availability of food facilitates reproduction of prey. 1 max 32 . 3 max [16] 28. release nutrients for reabsorption by producers. (± 50) Both needed for [1]. 1 (i) 25 to 30 September. increase in solubility of nutrients facilitates leaching with consequent loss of productivity. through incomplete breakdown of organic material contribute to build up of humus and improve nutrient retention capacity in soil. 90  75 = 82.(e) (f) decomposers break down tissue. (±3 days) 1 (ii) 10 December. form basis of decomposer food chain (which may be energetically more important in some ecosystems than grazing food chains). increases susceptibility of trees to stresses such as disease/ temperature/insects/fungal infection.5 80 (± 4 days)/15 January + 80 days ≈ 20 April (± 5 days) 2 2 T. are vital in nitrogen cycle. 2 max primary productivity would decrease. predator cannot increase in number without access to food and so must wait for increase in prey. (a) (b) (c) (d) interval between 1st and 2nd peak is about 90 days and interval between 2nd and 3rd peak is approximately 75 days. acid rain can damage foliage directly thus reducing photosynthesis. (±5 days) 1 (ii) the predator population takes some days to take advantage of the increase in prey. sexmaculatus: 1550. Award [2 max] for the following. (±1) E. (±2 days) 1 (i) 15 days. as chemosynthetic autotrophs may form basis of food chain. occidentalis: 7.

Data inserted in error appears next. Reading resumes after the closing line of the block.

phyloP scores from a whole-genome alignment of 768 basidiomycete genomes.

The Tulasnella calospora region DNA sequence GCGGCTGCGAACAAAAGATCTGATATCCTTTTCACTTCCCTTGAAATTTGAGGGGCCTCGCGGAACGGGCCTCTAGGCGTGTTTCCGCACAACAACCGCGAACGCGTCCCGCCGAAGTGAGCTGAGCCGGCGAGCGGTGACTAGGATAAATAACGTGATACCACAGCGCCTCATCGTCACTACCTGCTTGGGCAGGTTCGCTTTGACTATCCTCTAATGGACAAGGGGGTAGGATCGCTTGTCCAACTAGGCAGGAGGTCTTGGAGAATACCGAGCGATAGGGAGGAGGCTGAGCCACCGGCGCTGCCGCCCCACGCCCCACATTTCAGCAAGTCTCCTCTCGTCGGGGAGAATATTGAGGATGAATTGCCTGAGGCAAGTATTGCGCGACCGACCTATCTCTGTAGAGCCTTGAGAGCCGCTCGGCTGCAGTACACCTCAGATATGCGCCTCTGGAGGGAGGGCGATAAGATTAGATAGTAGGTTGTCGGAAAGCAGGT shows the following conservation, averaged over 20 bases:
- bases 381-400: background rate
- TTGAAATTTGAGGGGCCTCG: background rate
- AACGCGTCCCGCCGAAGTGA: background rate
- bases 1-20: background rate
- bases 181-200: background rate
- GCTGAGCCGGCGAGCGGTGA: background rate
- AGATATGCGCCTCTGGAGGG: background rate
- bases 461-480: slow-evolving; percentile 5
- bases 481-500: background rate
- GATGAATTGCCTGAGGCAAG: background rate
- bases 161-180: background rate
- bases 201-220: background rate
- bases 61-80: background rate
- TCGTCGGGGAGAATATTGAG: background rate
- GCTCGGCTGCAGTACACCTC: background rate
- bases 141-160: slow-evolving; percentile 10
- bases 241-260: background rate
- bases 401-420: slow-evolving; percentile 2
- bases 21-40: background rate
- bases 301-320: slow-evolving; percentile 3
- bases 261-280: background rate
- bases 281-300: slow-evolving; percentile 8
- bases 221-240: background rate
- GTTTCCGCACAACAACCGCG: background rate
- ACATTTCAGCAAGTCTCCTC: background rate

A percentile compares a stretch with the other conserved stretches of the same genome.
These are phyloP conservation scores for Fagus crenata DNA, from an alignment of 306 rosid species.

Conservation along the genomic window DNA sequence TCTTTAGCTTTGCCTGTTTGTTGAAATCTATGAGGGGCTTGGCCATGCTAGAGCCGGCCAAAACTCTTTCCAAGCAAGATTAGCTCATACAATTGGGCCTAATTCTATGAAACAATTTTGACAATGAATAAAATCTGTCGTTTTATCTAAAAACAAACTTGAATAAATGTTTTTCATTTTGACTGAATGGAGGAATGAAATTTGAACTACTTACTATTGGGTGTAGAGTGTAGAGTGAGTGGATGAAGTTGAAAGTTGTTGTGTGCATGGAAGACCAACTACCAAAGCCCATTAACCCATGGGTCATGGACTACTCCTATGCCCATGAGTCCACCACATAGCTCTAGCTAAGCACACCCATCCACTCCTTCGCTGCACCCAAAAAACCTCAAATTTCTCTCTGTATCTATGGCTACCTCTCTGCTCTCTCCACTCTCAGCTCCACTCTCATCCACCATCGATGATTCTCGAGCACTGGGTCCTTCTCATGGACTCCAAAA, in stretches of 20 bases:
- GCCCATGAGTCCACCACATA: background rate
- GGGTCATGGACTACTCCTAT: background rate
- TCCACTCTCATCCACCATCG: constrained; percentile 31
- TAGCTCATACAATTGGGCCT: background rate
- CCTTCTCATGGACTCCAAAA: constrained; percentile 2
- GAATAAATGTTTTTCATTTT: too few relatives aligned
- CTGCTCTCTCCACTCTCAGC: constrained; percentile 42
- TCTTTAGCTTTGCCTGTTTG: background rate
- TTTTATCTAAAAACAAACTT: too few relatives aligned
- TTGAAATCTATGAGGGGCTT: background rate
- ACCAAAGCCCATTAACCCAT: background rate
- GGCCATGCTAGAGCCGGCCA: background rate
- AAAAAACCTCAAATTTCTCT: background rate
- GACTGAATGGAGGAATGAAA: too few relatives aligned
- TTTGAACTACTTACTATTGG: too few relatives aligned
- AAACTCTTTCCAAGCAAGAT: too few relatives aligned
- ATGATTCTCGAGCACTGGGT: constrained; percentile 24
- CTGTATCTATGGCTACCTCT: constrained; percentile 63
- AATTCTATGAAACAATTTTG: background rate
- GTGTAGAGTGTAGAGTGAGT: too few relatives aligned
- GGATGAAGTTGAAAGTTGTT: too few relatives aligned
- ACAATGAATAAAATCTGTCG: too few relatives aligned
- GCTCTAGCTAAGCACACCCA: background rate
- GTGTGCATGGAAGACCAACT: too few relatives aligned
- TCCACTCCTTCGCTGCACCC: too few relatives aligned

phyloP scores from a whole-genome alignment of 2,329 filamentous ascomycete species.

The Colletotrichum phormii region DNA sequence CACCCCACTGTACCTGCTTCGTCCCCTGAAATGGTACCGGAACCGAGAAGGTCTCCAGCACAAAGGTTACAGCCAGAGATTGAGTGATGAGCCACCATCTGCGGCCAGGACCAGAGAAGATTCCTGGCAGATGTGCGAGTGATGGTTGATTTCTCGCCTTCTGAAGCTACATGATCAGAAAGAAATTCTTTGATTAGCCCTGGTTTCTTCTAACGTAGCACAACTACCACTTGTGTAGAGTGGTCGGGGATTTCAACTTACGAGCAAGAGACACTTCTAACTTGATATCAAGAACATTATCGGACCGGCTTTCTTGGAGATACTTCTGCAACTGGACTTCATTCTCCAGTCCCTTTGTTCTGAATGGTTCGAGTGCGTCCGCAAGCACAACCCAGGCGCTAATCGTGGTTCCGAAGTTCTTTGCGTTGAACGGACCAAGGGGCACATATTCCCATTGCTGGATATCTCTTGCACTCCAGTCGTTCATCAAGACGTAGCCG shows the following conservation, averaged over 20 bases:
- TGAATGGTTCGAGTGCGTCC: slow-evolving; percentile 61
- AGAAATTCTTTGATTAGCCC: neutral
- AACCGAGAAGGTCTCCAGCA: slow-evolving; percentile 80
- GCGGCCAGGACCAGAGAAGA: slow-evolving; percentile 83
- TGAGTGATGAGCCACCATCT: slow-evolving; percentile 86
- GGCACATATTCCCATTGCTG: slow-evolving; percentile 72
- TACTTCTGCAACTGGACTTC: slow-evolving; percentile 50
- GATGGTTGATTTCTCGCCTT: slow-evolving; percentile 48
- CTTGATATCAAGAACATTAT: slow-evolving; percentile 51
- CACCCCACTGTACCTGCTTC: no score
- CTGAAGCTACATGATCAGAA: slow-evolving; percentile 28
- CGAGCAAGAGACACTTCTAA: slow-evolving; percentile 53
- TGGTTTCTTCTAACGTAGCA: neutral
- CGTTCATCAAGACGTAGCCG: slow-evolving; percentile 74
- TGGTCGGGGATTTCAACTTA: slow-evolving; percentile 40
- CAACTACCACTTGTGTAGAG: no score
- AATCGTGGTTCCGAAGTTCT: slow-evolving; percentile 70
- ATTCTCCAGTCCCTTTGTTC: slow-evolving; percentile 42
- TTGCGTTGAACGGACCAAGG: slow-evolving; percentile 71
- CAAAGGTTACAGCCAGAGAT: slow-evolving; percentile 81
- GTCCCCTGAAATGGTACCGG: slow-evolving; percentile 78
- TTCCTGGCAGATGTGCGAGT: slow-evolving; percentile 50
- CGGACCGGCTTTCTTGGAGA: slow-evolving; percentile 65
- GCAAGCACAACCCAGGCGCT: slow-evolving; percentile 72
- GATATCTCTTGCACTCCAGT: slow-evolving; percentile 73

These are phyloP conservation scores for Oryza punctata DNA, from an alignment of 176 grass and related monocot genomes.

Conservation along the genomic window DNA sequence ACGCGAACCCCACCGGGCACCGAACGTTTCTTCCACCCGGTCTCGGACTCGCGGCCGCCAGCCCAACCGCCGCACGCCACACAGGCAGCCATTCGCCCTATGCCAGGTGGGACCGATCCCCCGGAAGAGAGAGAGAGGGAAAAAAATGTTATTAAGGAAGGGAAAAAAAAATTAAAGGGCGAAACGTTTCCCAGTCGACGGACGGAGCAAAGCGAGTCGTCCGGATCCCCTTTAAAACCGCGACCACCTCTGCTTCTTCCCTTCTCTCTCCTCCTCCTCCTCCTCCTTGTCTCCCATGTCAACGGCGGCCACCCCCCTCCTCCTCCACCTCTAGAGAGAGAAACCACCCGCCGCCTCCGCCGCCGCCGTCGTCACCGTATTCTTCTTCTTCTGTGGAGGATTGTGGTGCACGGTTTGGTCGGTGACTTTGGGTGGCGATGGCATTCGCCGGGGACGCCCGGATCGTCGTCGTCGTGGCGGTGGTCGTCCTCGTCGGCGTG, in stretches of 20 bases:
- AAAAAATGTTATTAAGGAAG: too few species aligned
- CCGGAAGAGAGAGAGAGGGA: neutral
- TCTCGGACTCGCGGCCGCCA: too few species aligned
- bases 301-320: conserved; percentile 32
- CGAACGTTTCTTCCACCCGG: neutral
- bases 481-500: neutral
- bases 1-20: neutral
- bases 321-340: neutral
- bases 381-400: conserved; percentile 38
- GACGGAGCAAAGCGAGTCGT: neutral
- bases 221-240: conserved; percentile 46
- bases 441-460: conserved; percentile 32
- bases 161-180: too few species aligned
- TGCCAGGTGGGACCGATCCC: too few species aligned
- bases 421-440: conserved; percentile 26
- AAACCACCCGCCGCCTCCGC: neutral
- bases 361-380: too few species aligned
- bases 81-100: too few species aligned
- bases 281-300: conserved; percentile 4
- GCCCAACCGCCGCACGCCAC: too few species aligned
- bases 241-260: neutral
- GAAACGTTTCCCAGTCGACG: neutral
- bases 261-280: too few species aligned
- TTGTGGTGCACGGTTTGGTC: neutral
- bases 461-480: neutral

2 1 temperate forest: 730.4 = 49. importation of food or resources from other areas to overcome shortages. leading to increase in temperature.1 85.3 g m . our ability to colonize almost any habitat. melting of tundra through warming causes release of methane causing more warming.3 × 100 = 6.0%.8%. 821. 2 max elimination of predators/competitors. elimination of density-dependent limiting factors.2 + 28. increased evaporation leading to increased precipitation at poles triggering net cooling. –2 tropical forest: 52.0 %.0/122 g m .(e) (i) the increase in prey leads to a corresponding increase in predator which corrects the trend towards increase in prey. 1 temperate forest: 2 33 .2 temperate forests have a larger percentage of nitrogen stored in soil.3 tropical forest: × 100 = 40. 49.6 + 41. 211. 3 max melting of polar ice caps causes lowering of planetary albedo thus increasing amount of solar energy at Earth’s surface. 2 max (ii) (f) [14] 29. modern medicine decreasing effect of disease.1 112 tropical forest: × 100 = 57. the periodic nature of the population curves indicates a feedback controlled interaction. Both needed for [1]. 211. 821. the decrease in prey leads to a corresponding decrease in predator which corrects the trend towards decrease in prey.4 + 18. increased efficiency in utilization of resources.5 + 18.9 × 100 = 89. tools and technology. Award [0] if temperate forest is stated without supporting calculations.4 %. (a) (i) (ii) (b) –2 temperate forest: 12.2 = 122.